Ulverstone is a town on the northern coast of Tasmania, Australia on the mouth of the River Leven, on Bass Strait. It is on the Bass Highway, 21 kilometres (13 mi) west of Devonport and 12 kilometres (7 mi) east of Penguin.
At the 2016 Australian Census Ulverstone had an urban population of 12,032, being one of the largest towns in Tasmania. The town is a part of the municipality of the Central Coast Council which also includes Penguin, Turners Beach, Leith, Gawler and surrounds, and Forth.
The town area was first settled by Europeans in 1848, when Andrew Risby, his wife Louisa and their five young children arrived to settle and develop farmland from what was mostly a thickly forested wilderness.
Andrew & Louisa arrived in Adelaide, South Australia in 1839 as a newly married couple from their ancestral town of Horsley, Gloucestershire in England. The first of their five children were born in Adelaide. Soon after the birth of their 2nd child they moved to Tasmania. In 1841 they arrived at the Forth River where a young 19-year-old James Fenton had pioneered just prior to their arrival. After clearing land and subsistence farming for a few years, they were evicted from their “patch” after a land dispute with a wealthy speculator and moved westward. The district was, at that time, known as ‘the Leven’ and recognised as a good source of quality timber with a similar climate to England. When their 5th child, Andrew Risby jnr. was just 2 years old the Risby family moved and settled on a patch of land known as The Rises, at the south-eastern perimeter of the present day Ulverstone town boundary where they farmed for many years. Descendants of this pioneering family still live in the district.
During the 1850s, the district received a few new settlers but was also frequented by transient timber getters. The timber found ready markets in Melbourne, which desperately required good quality split timber during the Victorian gold rush. Until June 1854, land releases in the district were often purchased under ‘pre-emptive rights legislation’ by distant purchasers whose intention was to keep the land for later sale at an increased price. With the repeal of that legislation, the conditions for settlers to take up residence improved.
The name Ulverstone is first known to have been used in 1854 when Hugh Ross McKay opened the Ulverstone store. Leven Post Office opened on 30 May 1857 and was renamed Ulverstone Post Office in 1881. Ulverstone was declared a town on 22 February 1861 by Governor H.E. Fox-Young.
Reliable rainfall and generally good quality soils favoured the development of agricultural pursuits. The early pioneers of the district struggled against great odds to secure their sustenance and ultimately develop an income from sale of their produce.
Ulverstone grew quite quickly during the 1890s, and the town has become a centralised location between the north-west coast’s two cities, Burnie and Devonport. It is named after Ulverston in England, which also sits at the estuary of a river called Leven. Ulverston in England was spelled Ulverstone until late in the 19th century.
The Central Coast Council has recently redeveloped the area to increase tourism. 2010 saw the completion of a new Basketball Stadium, the Schweppes Arena. The arena holds around 1,100 people, cost $5.5 million to build and was completed just behind schedule. it overlooks the River Leven and is situated just behind the former stadium.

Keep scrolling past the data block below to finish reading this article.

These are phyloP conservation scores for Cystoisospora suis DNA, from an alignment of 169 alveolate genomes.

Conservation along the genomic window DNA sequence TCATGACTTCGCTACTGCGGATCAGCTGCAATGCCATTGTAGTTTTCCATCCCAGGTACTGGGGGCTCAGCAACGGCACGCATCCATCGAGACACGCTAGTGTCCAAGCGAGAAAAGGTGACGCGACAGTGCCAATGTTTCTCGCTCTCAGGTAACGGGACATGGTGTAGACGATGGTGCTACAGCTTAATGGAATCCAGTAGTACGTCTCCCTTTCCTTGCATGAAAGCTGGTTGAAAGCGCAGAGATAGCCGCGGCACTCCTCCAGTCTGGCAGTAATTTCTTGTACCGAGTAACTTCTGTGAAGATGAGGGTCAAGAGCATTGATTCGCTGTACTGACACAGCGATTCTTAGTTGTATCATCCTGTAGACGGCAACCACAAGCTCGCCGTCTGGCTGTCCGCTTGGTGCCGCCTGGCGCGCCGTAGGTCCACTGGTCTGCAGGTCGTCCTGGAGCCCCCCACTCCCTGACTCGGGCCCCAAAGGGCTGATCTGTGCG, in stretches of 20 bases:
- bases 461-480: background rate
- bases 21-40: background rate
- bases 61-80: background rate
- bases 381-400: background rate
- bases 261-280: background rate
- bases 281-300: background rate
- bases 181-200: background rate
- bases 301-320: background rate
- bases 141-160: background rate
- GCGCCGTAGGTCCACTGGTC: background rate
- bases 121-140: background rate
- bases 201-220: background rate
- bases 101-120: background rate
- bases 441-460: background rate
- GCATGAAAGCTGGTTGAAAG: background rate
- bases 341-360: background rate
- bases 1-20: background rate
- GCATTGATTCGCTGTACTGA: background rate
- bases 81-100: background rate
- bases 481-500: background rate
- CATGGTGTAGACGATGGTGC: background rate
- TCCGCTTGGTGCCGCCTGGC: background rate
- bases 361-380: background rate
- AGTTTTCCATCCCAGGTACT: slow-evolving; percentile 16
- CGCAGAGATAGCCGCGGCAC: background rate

In 2011, the Leven Bridge was replaced by a new bridge. It was built by VEC Civil Engineering for approximately $6.5 million, with the Department of Infrastructure, Energy and Resources and the Central Coast Council funding the project. Also in 2011 (June) A walking track between Turners Beach and Ulverstone was opened.
A redevelopment of the wharf precinct was opened to the public on 17 November 2012.
Ulverstone has four public primary schools that service the town and surrounding area and one public high school.
- East Ulverstone Primary School 
- Central Ulverstone Primary School 
- West Ulverstone Primary School 
- Ulverstone High School 
There are two private schools in Ulverstone.
- Leighland Christian School
- Sacred Heart Primary School
As of 2017, students studying Years 11 and 12 can study at Ulverstone High School. There is currently no publicly funded secondary College or TAFE facilities in Ulverstone. High school leavers can commute to either the Don College in Devonport, Hellyer College in Burnie or study at Ulverstone High School.
Ulverstone is home to TastroFest – Tasmania’s Astronomy Festival. This event is held annually in August and is the largest astronomy festival in Australia. Centred around education, this event holds both student and public programs over three days.
- Nita Burke (born 1937), Australian basketball representative
- Joseph Lyons, Prime Minister of Australia from 1932 to 1939, spent some of his early years living in Ulverstone – he arrived with his family from Stanley at age 5 and attended school, but his family relocated back to Stanley when Joseph was 12.
- Richard Fromberg, tennis player
- Ben Hilfenhaus, Australian national and state cricketer
- Frank MacDonald last-surviving Tasmanian veteran of World War I
- David Neitz, Australian rules footballer
- Alex Pearce, Australian rules footballer
- Craig Walton Triathlete and Coach
- , Tasmanian Football Hall of Fame Inductee, match record holder for the “Ulverstone Robins” football team
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- “East Ulverstone Primary School – Home”. eastulverstoneprimary.education.tas.edu.au. Retrieved 2017-05-26.
- “Home – Ulverstone Primary School”. ulverstoneprimary.education.tas.edu.au. Retrieved 2017-05-26.
- “Home”. westulverstoneprimary.education.tas.edu.au. Retrieved 2017-05-26.
- Schoolzine. “Ulverstone High School Website”. Ulverstone High School Website. Retrieved 2017-05-26.
- “253. WAYNE WING – AFL Tas Hall of Fame”. AFL Tas Hall of Fame. Retrieved 2019-01-09.